Death Cab for Cutie played crystal-clear renditions of their recent catalogue, leaning heavily on their recent, moody Kintsugi. Frontman Ben Gibbard barely spoke to the audience — his lengthiest banter was saying, "This is a love song, ladies and gentlemen; you like love songs right?" before "Little Wanderer" — instead closing his eyes and rocking back and forth to transcendent indie rockers like "The New Year," "Transatlanticism" and "Soul Meets Body." On that last number, he got a little help from the audience with its "bah bah bah" chorus much to the delight of touring keyboardist Zac Rae.
Philly-born Meek Mill was all smiles and hometown pride during his Saturday set. "You know, comin' up in Philly was kind of hard for me," he said in one earnest moment. "I've been to jail a couple times, been locked up for things when I was younger. But a lot of people told me I wasn't gonna be able to make it here, but I'm here myself so if you've got a dream make sure you believe in yourself." Elsewhere in the set, he teased Chedda da Connect's "Flick of the Wrist"; led his moody, Luniz-sampling "Heaven or Hell"; and commanded thousands of fans to raise their middle fingers during "Levels" with the words "fuck you" flashing behind him. But the high points of his set were when he brought out his impossibly cute young son to demonstrate all the nae naes and whipping in Silentó's "Watch Me," and when he welcomed his girlfriend (or "motherfuckin' baby," as he put it), Nicki Minaj, onstage for their duet "All Eyes on You." She held her purse the whole time as if she had somewhere to be, but she returned Meek's love by calling him her "baby father." Nicki wasn't on for long, but it was long enough to make her the most talked-about guest of the fest.
Future may have played on the Liberty Stage right after Metric played the main stage, but it looked like he drew about 10 times as many people, the crowd stretching into the food court. And it also seemed like everybody wanted to rap along. He could have gotten onstage without a mic and danced around to his tunes like he did, and the throngs would have had his back through "Thought It Was a Drought," "My Ho 2" and "Itchin'." When he did "March Madness" a cappella, his voice was barely audible. By the time he got to "Trap Niggas" and "Sh!t," he had all those people bouncing and singing. "Thanks for comin' out to the little stage," he said. "You make this feel like a nighttime concert."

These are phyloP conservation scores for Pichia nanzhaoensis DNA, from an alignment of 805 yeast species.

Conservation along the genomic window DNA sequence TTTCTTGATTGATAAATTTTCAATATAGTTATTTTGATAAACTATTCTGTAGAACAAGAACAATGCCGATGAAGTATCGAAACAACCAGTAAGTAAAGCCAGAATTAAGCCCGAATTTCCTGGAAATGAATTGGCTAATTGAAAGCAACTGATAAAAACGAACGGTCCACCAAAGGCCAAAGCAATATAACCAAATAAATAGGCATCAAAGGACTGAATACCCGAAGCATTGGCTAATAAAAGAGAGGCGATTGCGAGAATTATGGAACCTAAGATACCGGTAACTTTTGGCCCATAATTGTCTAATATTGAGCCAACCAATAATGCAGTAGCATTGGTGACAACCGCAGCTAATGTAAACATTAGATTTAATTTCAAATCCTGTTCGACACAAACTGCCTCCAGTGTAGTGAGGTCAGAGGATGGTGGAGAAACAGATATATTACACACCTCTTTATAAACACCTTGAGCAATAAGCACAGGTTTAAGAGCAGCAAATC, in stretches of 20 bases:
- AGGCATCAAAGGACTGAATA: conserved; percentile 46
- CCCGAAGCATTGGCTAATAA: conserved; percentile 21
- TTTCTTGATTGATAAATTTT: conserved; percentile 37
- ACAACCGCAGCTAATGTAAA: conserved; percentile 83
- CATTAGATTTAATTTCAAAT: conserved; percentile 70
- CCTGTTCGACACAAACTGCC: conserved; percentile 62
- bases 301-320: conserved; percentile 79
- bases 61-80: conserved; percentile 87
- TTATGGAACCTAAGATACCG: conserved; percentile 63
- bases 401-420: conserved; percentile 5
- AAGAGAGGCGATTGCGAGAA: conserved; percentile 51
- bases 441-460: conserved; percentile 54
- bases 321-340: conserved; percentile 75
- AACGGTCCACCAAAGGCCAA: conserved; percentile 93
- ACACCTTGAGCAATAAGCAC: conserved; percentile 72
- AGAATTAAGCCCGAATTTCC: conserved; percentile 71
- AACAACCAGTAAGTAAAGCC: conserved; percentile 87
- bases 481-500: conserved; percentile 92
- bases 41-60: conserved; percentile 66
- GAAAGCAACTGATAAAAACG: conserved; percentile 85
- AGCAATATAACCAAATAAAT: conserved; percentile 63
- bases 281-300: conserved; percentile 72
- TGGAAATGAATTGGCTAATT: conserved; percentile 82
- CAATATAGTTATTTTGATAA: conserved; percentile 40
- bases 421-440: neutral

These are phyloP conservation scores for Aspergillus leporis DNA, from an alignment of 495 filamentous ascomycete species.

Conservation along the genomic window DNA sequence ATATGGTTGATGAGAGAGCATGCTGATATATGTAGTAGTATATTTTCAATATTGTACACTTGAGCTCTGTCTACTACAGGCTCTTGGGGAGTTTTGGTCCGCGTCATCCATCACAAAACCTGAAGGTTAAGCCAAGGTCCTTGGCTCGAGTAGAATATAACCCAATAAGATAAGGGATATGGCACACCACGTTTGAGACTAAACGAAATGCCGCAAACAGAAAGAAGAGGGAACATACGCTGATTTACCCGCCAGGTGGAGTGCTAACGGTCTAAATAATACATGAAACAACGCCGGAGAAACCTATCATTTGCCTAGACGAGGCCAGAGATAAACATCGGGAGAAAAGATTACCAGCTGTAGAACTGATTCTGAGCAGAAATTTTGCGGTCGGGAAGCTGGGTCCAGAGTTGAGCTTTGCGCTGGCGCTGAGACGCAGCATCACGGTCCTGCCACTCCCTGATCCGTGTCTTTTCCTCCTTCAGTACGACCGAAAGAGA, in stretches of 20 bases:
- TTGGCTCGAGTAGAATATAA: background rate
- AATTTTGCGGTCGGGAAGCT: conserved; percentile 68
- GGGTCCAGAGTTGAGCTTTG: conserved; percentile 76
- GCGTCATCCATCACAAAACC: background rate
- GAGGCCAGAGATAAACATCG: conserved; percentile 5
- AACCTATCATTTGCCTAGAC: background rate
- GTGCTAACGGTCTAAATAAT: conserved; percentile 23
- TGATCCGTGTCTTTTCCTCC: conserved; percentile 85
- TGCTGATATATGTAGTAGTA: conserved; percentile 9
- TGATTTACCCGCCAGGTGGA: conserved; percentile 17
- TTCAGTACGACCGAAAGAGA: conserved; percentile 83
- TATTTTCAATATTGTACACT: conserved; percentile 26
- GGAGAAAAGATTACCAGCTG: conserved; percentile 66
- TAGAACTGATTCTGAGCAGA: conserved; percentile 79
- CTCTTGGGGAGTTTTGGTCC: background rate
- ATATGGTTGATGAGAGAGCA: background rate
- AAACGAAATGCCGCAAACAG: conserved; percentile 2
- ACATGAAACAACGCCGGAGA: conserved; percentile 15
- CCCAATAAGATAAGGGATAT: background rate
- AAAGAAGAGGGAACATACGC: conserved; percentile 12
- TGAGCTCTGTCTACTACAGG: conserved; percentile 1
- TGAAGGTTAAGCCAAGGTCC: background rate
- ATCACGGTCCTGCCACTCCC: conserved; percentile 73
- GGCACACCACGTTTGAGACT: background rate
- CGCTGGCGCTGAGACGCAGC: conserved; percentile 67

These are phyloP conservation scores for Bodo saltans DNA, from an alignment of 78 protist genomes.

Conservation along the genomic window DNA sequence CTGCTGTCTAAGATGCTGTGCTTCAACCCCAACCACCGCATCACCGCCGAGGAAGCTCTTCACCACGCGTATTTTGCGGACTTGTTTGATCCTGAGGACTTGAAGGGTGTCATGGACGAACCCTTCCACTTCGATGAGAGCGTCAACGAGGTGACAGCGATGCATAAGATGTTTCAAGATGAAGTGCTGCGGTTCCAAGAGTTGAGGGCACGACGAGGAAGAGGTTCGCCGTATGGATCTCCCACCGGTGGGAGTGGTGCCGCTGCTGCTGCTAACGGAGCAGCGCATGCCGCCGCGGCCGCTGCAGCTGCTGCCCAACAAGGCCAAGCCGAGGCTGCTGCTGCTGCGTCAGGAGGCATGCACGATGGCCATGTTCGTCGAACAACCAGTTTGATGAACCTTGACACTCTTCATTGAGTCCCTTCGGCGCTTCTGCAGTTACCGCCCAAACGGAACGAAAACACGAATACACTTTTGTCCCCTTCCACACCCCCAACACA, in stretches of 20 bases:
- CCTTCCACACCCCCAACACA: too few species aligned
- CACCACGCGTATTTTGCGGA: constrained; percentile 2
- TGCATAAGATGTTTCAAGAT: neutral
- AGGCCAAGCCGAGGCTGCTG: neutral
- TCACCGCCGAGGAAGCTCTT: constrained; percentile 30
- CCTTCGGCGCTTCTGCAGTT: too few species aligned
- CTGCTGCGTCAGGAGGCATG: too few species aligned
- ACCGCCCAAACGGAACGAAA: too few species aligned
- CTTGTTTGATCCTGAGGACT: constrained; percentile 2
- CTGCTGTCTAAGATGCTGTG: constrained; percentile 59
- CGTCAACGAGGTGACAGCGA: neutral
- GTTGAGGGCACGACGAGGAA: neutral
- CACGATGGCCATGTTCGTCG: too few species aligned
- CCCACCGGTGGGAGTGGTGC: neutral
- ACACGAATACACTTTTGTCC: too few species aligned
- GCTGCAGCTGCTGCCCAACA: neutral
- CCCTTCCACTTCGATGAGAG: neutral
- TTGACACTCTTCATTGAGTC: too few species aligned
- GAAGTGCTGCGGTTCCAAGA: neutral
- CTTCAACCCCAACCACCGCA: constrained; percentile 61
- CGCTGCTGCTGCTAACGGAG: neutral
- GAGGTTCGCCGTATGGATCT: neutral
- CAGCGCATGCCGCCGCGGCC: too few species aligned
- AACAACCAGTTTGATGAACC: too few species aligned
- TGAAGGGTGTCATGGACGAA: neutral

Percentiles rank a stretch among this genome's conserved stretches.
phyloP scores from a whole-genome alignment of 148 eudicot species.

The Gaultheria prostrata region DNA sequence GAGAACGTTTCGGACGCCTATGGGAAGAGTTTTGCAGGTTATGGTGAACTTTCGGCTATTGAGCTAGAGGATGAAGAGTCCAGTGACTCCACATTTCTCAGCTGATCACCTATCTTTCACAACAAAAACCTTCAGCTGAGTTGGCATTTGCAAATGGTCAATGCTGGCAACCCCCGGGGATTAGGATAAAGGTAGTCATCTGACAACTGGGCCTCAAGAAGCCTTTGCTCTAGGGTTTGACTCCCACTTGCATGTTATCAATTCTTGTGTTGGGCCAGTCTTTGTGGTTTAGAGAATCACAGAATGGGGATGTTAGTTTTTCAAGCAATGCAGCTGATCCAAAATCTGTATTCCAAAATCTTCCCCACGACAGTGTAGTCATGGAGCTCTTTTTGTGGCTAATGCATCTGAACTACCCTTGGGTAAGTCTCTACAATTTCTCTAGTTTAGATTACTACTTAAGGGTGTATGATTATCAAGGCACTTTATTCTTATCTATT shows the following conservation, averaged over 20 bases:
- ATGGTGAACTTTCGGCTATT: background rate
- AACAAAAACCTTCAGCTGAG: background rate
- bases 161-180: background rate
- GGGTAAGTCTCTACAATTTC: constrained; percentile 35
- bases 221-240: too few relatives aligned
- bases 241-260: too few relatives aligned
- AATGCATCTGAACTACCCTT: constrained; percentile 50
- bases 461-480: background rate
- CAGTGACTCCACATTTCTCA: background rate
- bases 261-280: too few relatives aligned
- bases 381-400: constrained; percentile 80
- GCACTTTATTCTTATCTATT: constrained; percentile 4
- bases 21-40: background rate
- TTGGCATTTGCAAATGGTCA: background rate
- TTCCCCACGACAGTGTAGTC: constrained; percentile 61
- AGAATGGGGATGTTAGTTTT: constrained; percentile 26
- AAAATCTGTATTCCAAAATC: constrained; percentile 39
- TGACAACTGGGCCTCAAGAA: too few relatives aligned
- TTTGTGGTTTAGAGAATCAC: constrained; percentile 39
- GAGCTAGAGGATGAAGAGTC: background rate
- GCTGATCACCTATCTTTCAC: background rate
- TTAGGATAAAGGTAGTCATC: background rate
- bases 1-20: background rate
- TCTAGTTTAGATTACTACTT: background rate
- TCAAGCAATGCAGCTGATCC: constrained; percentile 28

Nick Jonas, the youngest JoBro at 22, has already proven to be a breakout star with his Number One dance singles "Chains" and "Jealous" (which opened and closed his Liberty Stage set, respectively). But on Saturday he showed that he could hack it as a solo pop star. Dressed like a model in a white tee and black jeans, he led a dance-y set with a live band, playing songs off last year's R&B-inflected Nick Jonas and dropping covers of Outkast's "Roses," Bell Biv DeVoe's "Poison" and even headliner the Weeknd's "Can't Feel My Face." At every turn, the audience sang and screamed along. He may still be far from Timberlake status, but on Saturday Jonas proved he could rock a crowd without the other boys in the boy band.
Nearly 30 years have passed since De La Soul funkified rap radio with hits like "Me Myself and I" and "Buddy," and the trio has had some time to perfect the art of working a crowd. Their Saturday set found them pitting one side of the audience against the other, leading classic chants like "Party over here, fuck you over there" and digging into their hits for a career-spanning set that included "Potholes in My Lawn," "Stakes Is High" and "Oooh." When the sweltering heat got to be too much, they went backstage and brought out bottles of water for the front row ("Please don't sue me if I hit someone," Posdnuos joked). Maseo's mom, dressed in head-to-toe in neon green, even helped point out where to throw it. In the end, it didn't matter where you stood: The party was right there.
Toward the end of his Sunday afternoon set — just after an impromptu sing-along of Biz Markie's "Just a Friend" during his Mr. Wonder quasi-ballad "Baby Blue" — Made in America's sweatiest rapper took a minute for himself. "Talk about 'Made in America,'" he said. "[I'm] first-generation Albanian. From my father having to paint houses for a living to this." Then he just let go, flowed through "Easy Rider" and went backstage, possibly to ponder.